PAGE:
Cornucopia’s Take:Farmers across the country have rallied to protest soil-less production, livestock confinement practices, and fraudulent organic grain imports by outfits that continue to label their products ‘organic’ with the tacit approval of the National Organic Standards Board and the USDA. As our Senior Scientist Dr. Linley Dixon states at the beginning of this video, “The frustrating thing…is that organic policy makers don’t know what ‘organic’ is anymore.” Watch the video to find out what real organic farmers are doing about it. (Note: This video contains brief language which may be objectionable to some viewers)
Organic farmer David Chapman describes the efforts by farmers and eaters across the country to protect the integrity of the organic seal from corporate interests seeking to water down the standards and redefine what it means to be organic. Read Full Article »
Cornucopia’s Take: Like the rest of the country, Vermont has seen incredible rises in the use of pesticides, including glyphosate, on its farms. The state agriculture agency claims to lack the funds to better regulate pesticides in use or study new ones, while the agency’s recently released fact sheet on glyphosate sounds like it came from Monsanto itself. Organic agriculture prohibits the use of genetically engineered organisms and synthetic pesticides.
Michael Colby: GMO corn to blame for soaring pesticide use VT Digger
Editor’s note: This commentary is by Michael Colby, who is a writer and maple syrup producer living in Walden. the former editor of the Food & Water Journal, and the co-founder, along with Will Allen and Kate Duesterberg, of Regeneration Vermont.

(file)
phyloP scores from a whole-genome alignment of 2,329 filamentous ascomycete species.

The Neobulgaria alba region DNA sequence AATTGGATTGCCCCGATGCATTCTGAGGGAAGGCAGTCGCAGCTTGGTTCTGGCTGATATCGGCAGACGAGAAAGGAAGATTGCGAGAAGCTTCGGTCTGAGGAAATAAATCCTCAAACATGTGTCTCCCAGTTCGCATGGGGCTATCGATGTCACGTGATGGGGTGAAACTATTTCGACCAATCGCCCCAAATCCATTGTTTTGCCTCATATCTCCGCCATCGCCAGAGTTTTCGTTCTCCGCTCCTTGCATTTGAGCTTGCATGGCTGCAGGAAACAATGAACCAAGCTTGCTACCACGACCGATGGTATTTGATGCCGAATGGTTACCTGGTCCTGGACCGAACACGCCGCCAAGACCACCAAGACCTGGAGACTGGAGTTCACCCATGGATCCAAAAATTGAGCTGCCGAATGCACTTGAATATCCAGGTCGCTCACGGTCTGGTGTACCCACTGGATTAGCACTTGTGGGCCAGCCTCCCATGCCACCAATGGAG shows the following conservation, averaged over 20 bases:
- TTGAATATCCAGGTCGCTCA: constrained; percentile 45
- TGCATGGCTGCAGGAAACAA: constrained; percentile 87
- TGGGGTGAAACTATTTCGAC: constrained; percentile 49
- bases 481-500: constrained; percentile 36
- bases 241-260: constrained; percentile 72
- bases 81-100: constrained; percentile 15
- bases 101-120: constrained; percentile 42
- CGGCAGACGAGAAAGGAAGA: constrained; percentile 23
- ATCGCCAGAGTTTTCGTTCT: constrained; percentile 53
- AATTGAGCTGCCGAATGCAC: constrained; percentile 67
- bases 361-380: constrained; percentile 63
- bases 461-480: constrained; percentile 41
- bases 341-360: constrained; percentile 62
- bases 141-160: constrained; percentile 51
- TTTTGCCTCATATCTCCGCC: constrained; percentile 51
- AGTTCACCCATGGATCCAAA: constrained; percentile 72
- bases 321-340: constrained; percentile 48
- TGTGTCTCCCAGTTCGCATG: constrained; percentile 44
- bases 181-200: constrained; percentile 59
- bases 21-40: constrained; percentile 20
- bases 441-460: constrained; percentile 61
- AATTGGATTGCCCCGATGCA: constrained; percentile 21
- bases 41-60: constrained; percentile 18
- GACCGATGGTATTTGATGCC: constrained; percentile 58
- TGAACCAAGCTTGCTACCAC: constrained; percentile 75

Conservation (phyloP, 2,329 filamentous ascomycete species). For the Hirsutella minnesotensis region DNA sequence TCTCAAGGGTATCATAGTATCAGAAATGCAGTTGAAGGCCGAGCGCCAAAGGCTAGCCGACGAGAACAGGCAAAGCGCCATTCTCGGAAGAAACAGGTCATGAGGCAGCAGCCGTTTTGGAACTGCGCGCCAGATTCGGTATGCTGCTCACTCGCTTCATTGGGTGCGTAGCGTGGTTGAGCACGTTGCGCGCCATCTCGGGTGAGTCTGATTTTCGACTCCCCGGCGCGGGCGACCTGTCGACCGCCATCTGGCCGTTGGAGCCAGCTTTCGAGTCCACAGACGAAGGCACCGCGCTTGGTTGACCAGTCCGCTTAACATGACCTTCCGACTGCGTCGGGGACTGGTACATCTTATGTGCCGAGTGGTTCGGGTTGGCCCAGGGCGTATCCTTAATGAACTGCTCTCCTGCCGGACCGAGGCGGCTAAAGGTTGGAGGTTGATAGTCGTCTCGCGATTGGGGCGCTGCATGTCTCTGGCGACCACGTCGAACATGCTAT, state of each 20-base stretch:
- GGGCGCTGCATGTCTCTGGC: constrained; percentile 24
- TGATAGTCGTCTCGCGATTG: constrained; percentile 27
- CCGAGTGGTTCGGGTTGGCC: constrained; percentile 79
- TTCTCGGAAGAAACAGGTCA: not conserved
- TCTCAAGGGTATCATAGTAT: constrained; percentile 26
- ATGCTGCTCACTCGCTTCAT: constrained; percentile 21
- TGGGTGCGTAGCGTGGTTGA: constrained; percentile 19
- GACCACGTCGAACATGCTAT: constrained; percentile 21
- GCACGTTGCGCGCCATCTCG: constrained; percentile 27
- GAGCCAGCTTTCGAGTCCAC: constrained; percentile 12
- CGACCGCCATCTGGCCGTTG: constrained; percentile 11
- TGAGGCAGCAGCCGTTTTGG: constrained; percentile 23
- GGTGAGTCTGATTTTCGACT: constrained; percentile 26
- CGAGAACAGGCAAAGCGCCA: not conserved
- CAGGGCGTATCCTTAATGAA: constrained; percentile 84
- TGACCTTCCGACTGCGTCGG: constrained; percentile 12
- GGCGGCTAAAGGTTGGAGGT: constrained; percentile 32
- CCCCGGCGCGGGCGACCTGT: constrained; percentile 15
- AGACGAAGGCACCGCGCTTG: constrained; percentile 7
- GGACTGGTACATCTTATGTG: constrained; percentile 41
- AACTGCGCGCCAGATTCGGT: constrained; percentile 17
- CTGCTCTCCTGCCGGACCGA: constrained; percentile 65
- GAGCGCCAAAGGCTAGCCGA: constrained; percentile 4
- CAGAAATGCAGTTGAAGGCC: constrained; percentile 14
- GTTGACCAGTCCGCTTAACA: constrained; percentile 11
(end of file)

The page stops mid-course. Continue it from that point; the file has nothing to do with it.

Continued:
Ending its three-year stall on publishing statewide pesticide usage data, Vermont’s Agency of Agriculture, Food and Markets finally released the information in January in response to a public records request. The newly released data covers the years 2014-2016, and it shows a dramatic increase in pesticide use on Vermont’s dairy farms, particularly when it comes to managing GMO cornfields. The use of glyphosate, for example, more than doubled in those three years, while overall corn-related pesticide use rose 27 percent.
GMO corn is now grown on more than 92,000 acres in Vermont, making it – by far – the state’s number one crop. And all of it is being grown for the state’s 135,000 cows, mostly now confined as the large, mega-dairy model increasingly takes over, seen most dramatically in Franklin and Addison counties, where “farms” are now warehousing thousands of cows. Read Full Article »
Cornucopia’s Take: The Indian state of Andhra Pradesh has restricted the use of glyphosate and other herbicides to safeguard soil microbial activity, water, and human health. The new rules will also curtail the illegal production of genetically engineered herbicide tolerant (HT) cotton, which has not been approved for commercial use.
‘Threat to crops and carcinogenic’: Farmers welcome move to restrict glyphosate use The News Minute
he AP government’s order restricting the use of herbicides will also check the illegal use of BT cotton.
In a significant move to prevent the indiscriminate use of herbicides, the Andhra Pradesh Government has restricted the use of herbicides, especially glyphosate, in agriculture.
The order was passed after the Special Commissioner of Agriculture of the state, in a letter to the government, pointed out that “the injudicious use of herbicides particularly non-selective herbicides like glyphosate in agricultural and horticultural ecosystems leads to serious implications in many cultivated crops in Andhra Pradesh.”
According to the order, the herbicides cannot be used in any of the crops in the Kharif season, i.e. June to November. The approval of the Central Insecticides Board & Registration Committee is mandatory to recommend/procure/store/use any agro chemical, as per the Insecticide Act, 1968.
The herbicides specified in the order can be used in non-cropped areas, or during the months of December to May, but only with specific recommendations by authorised personnel. Read Full Article »